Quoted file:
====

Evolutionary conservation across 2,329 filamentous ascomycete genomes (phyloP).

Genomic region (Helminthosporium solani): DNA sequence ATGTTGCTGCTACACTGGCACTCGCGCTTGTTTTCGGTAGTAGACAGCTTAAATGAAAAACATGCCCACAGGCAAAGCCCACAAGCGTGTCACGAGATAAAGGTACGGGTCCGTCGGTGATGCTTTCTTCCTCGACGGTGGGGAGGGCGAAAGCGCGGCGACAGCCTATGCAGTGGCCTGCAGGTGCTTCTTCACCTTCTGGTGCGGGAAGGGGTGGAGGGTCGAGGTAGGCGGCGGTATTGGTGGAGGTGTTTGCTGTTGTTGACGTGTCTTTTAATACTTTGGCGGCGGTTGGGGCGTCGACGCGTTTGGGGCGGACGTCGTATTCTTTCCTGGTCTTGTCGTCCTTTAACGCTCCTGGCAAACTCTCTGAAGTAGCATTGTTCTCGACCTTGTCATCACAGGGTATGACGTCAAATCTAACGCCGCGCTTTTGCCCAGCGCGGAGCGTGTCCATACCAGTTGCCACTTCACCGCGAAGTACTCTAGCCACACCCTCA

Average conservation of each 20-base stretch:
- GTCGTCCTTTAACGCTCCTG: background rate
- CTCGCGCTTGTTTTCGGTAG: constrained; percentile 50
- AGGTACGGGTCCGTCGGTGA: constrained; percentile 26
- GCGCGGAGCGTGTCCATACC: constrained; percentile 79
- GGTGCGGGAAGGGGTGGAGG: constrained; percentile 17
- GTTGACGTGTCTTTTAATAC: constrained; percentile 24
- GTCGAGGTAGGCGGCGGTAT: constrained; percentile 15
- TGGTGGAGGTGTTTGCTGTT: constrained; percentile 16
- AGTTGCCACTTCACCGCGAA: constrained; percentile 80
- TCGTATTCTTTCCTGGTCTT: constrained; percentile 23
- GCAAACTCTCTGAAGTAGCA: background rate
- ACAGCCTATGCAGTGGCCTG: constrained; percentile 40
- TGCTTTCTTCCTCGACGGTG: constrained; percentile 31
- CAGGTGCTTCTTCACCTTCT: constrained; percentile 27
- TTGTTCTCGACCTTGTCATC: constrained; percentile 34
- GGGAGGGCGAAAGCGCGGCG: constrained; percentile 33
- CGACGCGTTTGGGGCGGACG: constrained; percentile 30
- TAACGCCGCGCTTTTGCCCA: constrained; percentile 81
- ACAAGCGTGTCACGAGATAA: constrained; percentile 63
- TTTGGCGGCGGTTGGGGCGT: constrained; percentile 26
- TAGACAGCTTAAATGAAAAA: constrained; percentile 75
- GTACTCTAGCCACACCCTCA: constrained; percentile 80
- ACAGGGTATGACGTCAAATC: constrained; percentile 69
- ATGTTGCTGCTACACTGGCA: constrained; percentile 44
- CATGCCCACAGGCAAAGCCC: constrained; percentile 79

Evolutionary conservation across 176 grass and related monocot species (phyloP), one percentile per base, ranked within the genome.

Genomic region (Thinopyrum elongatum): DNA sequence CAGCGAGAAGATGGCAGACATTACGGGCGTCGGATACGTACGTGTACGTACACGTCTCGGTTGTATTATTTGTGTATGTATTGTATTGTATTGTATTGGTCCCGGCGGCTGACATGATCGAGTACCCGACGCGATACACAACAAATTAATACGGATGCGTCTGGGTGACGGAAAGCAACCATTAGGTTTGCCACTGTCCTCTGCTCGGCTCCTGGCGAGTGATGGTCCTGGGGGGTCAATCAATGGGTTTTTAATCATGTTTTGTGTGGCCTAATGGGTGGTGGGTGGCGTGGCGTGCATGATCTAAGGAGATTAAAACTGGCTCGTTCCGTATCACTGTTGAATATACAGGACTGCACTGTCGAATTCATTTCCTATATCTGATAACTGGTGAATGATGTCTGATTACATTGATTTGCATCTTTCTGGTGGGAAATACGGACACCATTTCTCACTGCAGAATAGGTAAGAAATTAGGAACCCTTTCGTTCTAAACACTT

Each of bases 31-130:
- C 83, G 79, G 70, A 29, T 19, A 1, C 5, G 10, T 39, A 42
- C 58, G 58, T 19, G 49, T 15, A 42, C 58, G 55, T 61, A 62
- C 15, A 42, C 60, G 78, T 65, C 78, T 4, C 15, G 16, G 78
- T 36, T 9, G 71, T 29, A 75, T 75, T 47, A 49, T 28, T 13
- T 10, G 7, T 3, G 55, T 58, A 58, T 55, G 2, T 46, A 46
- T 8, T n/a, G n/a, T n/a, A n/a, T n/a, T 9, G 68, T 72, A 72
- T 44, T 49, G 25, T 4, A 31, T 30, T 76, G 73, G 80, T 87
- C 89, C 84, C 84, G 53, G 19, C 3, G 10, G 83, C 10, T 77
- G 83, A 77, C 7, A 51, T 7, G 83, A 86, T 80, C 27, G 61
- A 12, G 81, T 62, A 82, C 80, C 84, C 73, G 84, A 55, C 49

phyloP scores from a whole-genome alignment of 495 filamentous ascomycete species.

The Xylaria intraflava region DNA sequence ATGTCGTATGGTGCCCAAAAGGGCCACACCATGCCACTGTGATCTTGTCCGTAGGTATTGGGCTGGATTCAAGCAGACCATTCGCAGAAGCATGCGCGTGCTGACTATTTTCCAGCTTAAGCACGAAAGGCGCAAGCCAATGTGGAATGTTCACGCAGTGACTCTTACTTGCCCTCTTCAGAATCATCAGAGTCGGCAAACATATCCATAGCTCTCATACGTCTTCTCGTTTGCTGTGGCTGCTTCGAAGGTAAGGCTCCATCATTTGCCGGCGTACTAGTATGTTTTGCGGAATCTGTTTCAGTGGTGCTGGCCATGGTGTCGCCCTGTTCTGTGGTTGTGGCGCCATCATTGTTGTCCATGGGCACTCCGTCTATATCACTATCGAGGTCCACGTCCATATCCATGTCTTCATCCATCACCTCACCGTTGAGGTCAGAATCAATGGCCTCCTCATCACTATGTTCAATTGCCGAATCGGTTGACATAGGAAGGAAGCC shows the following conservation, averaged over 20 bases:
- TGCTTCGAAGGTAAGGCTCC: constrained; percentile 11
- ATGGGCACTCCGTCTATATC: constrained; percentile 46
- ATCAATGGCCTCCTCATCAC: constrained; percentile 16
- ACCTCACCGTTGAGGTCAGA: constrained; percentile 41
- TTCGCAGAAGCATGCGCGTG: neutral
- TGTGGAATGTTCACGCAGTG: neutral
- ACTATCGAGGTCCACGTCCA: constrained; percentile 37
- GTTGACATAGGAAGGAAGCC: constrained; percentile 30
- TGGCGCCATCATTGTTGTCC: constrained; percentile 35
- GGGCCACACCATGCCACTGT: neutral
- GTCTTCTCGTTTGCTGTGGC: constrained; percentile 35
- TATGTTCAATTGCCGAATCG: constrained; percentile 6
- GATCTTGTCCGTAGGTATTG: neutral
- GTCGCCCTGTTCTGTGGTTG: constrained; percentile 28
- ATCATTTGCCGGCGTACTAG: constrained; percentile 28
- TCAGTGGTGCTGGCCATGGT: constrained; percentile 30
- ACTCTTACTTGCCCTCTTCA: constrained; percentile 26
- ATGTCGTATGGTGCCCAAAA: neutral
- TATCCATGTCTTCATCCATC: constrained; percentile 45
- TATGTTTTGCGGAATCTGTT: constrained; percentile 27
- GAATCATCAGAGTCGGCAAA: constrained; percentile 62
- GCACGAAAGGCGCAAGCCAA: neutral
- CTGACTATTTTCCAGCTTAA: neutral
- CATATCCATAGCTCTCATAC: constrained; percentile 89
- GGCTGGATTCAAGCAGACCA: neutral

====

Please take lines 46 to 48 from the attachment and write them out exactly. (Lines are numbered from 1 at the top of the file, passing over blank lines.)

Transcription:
- ATCAATGGCCTCCTCATCAC: constrained; percentile 16
- ACCTCACCGTTGAGGTCAGA: constrained; percentile 41
- TTCGCAGAAGCATGCGCGTG: neutral